Okay, kiddies, repeat after me: A streetcar is not a Trax line. Streetcars share
the road with cars; they don't have their own lanes in the middle of the
street. They're designed to work somewhat similar to a bus, but with the
difference that they're permanent where bus routes can and do change.
Streetcars drive foot traffic to businesses along their route, and that's
what the Sugarhouse streetcar is meant to do--get more cars off the roads and
shoppers (and some commuters) onto the streetcar. When the Sugarhouse streetcar
line is finally completed, I think it will most likely go down 1100 E to 9th
South, down through the 9th and 9th shopping district, then turn north on either
7th or 6th East, past Trolley Square, and meet up with the Trax system at the
Trolley Square stop on 400 S and 600 E.--a "shopping loop."
The 1100 East trolley falls into the category of "If it ain't broke,
don't fix it." What pressing problem is this line supposed to solve?
If it's for Westminster students and/or local residents to get downtown
without having to drive a car, they can walk 10 minutes to the Sugarhouse TRAX
station, once that is built (and how many will opt to take this alternative @
$2.50 a pop each way and about an hour's time with transfers?). Will it
help businesses along 11th East? Doubtful. Will it eliminate parking along
11th East, which is already scarce? Probably. Will it help solve traffic
congestion on 11th East? No, it will just add another very large vehicle to the
flow.I can only conclude that this boondoggle is to satisfy the
delusions of grandeur of Mayor Becker and the city council members who voted for
it. At our expense. Too bad they didn't have their own skin in the game.
I'm all for mass transit in appropriate circumstances, but this one was a
solution that will only exacerbate the problem, if there even is a problem.
Martin BlankIf they are designed to work as a bus... why not use a bus?If the bus approach works.. why go to the expense and inconvenience of digging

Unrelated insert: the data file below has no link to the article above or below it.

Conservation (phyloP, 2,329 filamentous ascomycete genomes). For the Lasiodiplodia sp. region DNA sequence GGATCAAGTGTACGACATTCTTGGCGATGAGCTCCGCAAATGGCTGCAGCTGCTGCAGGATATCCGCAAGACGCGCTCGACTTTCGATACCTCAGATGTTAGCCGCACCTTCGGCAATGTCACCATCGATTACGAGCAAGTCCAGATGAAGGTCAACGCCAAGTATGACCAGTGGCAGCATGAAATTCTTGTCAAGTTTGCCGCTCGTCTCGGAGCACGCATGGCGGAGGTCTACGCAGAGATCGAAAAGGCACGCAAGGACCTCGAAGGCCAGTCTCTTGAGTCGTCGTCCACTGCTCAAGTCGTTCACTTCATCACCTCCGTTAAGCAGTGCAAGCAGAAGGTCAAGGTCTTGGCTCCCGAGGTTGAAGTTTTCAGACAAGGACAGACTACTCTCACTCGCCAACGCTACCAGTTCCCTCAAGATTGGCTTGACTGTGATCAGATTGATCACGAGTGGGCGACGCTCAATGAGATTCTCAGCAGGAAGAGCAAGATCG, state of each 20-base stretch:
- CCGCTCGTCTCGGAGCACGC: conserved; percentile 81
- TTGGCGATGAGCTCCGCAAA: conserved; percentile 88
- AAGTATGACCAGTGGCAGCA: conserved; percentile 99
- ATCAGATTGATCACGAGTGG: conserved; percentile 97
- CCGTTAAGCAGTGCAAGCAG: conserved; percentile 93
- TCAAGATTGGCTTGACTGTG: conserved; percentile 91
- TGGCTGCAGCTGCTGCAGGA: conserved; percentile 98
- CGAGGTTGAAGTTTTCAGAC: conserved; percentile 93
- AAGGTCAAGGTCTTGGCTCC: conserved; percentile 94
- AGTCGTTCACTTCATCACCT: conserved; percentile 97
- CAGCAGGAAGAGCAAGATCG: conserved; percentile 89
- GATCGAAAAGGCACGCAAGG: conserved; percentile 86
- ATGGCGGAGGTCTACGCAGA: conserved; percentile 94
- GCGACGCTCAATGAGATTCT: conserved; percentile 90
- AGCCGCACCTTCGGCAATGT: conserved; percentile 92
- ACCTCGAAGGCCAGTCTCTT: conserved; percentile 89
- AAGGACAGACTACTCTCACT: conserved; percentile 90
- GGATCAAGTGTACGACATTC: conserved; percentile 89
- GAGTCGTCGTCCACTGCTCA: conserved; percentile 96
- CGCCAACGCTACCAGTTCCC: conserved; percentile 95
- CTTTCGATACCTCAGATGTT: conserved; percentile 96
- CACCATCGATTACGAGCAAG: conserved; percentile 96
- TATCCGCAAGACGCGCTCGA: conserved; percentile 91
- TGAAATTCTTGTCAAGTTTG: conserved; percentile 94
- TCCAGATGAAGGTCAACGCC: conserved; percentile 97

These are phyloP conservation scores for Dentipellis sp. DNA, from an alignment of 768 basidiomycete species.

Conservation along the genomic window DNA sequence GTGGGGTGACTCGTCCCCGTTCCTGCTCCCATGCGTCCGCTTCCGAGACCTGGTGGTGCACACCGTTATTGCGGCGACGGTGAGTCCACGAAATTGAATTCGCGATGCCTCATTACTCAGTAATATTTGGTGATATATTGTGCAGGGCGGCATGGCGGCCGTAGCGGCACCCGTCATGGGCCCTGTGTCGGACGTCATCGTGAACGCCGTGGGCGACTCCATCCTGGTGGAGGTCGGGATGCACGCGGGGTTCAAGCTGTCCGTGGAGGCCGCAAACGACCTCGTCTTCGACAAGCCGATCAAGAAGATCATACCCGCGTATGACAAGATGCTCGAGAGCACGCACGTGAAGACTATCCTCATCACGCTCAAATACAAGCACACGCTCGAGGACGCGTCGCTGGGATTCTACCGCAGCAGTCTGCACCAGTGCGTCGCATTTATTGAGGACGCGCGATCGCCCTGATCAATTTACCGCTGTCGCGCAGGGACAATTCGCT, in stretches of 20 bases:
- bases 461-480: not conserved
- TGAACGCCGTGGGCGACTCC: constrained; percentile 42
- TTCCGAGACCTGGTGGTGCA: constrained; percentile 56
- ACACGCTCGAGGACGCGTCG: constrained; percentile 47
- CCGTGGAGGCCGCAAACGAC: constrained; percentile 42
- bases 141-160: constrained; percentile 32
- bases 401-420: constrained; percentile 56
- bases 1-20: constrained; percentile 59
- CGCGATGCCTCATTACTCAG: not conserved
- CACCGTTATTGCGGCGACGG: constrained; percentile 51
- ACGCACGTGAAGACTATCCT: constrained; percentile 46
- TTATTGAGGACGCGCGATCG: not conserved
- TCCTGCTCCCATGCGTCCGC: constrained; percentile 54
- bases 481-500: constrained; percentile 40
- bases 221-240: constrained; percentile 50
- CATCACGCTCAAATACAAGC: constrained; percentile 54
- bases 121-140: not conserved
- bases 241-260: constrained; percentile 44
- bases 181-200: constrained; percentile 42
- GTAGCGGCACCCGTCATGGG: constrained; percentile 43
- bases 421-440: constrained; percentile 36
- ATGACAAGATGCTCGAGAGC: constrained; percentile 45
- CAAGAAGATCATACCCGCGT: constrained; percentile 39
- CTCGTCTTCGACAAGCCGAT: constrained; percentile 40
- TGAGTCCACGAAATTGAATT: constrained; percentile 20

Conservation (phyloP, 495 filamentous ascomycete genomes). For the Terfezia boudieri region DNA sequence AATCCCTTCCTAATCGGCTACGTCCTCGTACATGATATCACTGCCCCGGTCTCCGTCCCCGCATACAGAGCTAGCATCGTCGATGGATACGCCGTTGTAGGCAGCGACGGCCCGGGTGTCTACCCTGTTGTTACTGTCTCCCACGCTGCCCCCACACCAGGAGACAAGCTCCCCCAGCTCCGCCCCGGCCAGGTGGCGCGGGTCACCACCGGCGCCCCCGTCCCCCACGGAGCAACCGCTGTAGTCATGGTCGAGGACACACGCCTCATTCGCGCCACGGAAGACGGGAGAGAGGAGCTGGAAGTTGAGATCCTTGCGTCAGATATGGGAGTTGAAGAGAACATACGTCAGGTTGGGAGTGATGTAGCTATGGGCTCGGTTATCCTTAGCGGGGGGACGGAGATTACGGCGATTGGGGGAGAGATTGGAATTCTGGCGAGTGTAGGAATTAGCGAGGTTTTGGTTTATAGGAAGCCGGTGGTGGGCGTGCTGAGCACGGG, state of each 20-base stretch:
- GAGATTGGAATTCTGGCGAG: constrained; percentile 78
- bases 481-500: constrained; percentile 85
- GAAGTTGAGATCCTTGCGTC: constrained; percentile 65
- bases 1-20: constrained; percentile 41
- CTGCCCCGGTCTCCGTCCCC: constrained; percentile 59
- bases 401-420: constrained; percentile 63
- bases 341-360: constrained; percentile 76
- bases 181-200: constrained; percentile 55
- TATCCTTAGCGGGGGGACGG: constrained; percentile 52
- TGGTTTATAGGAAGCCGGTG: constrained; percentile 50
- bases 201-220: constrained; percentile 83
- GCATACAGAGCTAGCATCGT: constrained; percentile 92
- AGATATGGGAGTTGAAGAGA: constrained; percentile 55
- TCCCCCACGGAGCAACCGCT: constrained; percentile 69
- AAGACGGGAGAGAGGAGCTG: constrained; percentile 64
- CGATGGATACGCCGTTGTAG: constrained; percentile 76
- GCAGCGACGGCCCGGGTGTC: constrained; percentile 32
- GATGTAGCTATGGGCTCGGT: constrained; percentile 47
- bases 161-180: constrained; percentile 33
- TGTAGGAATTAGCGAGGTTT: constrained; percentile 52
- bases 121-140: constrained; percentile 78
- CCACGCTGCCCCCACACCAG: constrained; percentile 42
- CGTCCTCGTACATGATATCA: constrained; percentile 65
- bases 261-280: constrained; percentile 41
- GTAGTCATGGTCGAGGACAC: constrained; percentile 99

up the roads to put tracks in, moving the infrastructure around permanently to
accomodate trains in the streets? Why not just add more buses?You
can change bus routes as pulations and needs change EASILY. Trains are much
harder to re-route. It takes years and lots and lots of $$$.I used
to consult on traffic and mass transit nationally and while we were putting our
TRAX in place Charlotte NC decided that they couldn't afford the light rail
route so they opted to go with BRT (Bus Rapid Transit) instead. They created
new lanes on the main freeways and only allowed buses in these lanes (like light
rail but with buses instead of trains). No new trains to buy. Not tracks to
install. And they can change the routes as needs change. Use the lanes for
regular trafic during off-peak hours, etc. It worked for them. Seems like it
could work on 1100 E.
2 bits--you may have missed my point. Streetcars are meant to be permanent
precisely because they then drive business and residential development. You see
that all along the Trax line today because the Trax line is permanent. No
one's going to build something like the Fairbourne Station development in
WVC, the Fireclay development in Murray, or 2150 S Main in SLC along a bus
line--there's always the chance that the bus route will change and then
where will your customers come from? Farmington's Station Crossing is the
same thing, but built because of the FrontRunner station. Permanence helps build
a business district, and will help Sugarhouse in the same way. As I mentioned
above, the ultimate end of this streetcar line should be a "shopping
tour" of Sugarhouse, 9th and 9th, and Trolley Square. As this is built, more
small boutiques and other businesses will crop up along the route (which already
has quite a few), and will enhance the streetcar line.